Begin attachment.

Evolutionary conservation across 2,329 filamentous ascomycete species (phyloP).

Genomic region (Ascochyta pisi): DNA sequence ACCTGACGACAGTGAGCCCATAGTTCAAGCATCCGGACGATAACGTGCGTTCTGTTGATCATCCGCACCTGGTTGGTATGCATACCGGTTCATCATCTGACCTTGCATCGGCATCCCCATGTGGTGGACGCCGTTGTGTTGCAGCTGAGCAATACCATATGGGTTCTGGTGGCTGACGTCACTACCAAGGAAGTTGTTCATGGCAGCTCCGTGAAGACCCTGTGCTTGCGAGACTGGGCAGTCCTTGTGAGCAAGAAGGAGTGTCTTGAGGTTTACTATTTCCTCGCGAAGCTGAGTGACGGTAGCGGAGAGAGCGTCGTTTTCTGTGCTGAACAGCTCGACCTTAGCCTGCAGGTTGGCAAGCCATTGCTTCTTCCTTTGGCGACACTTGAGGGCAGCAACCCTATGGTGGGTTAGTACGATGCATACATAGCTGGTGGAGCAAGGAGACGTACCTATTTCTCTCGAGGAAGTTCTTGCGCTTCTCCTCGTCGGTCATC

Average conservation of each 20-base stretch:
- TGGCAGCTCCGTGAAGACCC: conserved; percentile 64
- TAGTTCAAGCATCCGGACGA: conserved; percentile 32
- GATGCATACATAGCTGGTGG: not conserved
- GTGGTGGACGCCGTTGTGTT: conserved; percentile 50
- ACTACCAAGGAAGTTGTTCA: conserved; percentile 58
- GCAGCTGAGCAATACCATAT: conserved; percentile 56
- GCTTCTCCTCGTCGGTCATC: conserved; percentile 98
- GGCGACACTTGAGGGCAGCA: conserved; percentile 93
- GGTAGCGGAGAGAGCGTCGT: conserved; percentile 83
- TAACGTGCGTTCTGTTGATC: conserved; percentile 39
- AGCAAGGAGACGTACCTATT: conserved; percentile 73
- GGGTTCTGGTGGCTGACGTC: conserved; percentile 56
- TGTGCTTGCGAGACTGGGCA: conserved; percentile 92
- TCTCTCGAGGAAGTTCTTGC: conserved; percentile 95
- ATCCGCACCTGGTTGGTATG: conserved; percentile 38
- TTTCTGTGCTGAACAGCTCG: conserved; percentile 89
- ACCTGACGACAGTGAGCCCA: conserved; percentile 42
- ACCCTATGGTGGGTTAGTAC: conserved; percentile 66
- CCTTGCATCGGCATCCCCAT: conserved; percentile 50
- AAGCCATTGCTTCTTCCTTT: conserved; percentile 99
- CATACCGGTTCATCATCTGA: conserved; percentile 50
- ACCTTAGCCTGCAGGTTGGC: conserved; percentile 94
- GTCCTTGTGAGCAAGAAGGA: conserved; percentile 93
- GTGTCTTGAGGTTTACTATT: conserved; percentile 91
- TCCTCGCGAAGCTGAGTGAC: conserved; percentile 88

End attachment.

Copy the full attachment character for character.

Evolutionary conservation across 2,329 filamentous ascomycete species (phyloP).

Genomic region (Ascochyta pisi): DNA sequence ACCTGACGACAGTGAGCCCATAGTTCAAGCATCCGGACGATAACGTGCGTTCTGTTGATCATCCGCACCTGGTTGGTATGCATACCGGTTCATCATCTGACCTTGCATCGGCATCCCCATGTGGTGGACGCCGTTGTGTTGCAGCTGAGCAATACCATATGGGTTCTGGTGGCTGACGTCACTACCAAGGAAGTTGTTCATGGCAGCTCCGTGAAGACCCTGTGCTTGCGAGACTGGGCAGTCCTTGTGAGCAAGAAGGAGTGTCTTGAGGTTTACTATTTCCTCGCGAAGCTGAGTGACGGTAGCGGAGAGAGCGTCGTTTTCTGTGCTGAACAGCTCGACCTTAGCCTGCAGGTTGGCAAGCCATTGCTTCTTCCTTTGGCGACACTTGAGGGCAGCAACCCTATGGTGGGTTAGTACGATGCATACATAGCTGGTGGAGCAAGGAGACGTACCTATTTCTCTCGAGGAAGTTCTTGCGCTTCTCCTCGTCGGTCATC

Average conservation of each 20-base stretch:
- TGGCAGCTCCGTGAAGACCC: conserved; percentile 64
- TAGTTCAAGCATCCGGACGA: conserved; percentile 32
- GATGCATACATAGCTGGTGG: not conserved
- GTGGTGGACGCCGTTGTGTT: conserved; percentile 50
- ACTACCAAGGAAGTTGTTCA: conserved; percentile 58
- GCAGCTGAGCAATACCATAT: conserved; percentile 56
- GCTTCTCCTCGTCGGTCATC: conserved; percentile 98
- GGCGACACTTGAGGGCAGCA: conserved; percentile 93
- GGTAGCGGAGAGAGCGTCGT: conserved; percentile 83
- TAACGTGCGTTCTGTTGATC: conserved; percentile 39
- AGCAAGGAGACGTACCTATT: conserved; percentile 73
- GGGTTCTGGTGGCTGACGTC: conserved; percentile 56
- TGTGCTTGCGAGACTGGGCA: conserved; percentile 92
- TCTCTCGAGGAAGTTCTTGC: conserved; percentile 95
- ATCCGCACCTGGTTGGTATG: conserved; percentile 38
- TTTCTGTGCTGAACAGCTCG: conserved; percentile 89
- ACCTGACGACAGTGAGCCCA: conserved; percentile 42
- ACCCTATGGTGGGTTAGTAC: conserved; percentile 66
- CCTTGCATCGGCATCCCCAT: conserved; percentile 50
- AAGCCATTGCTTCTTCCTTT: conserved; percentile 99
- CATACCGGTTCATCATCTGA: conserved; percentile 50
- ACCTTAGCCTGCAGGTTGGC: conserved; percentile 94
- GTCCTTGTGAGCAAGAAGGA: conserved; percentile 93
- GTGTCTTGAGGTTTACTATT: conserved; percentile 91
- TCCTCGCGAAGCTGAGTGAC: conserved; percentile 88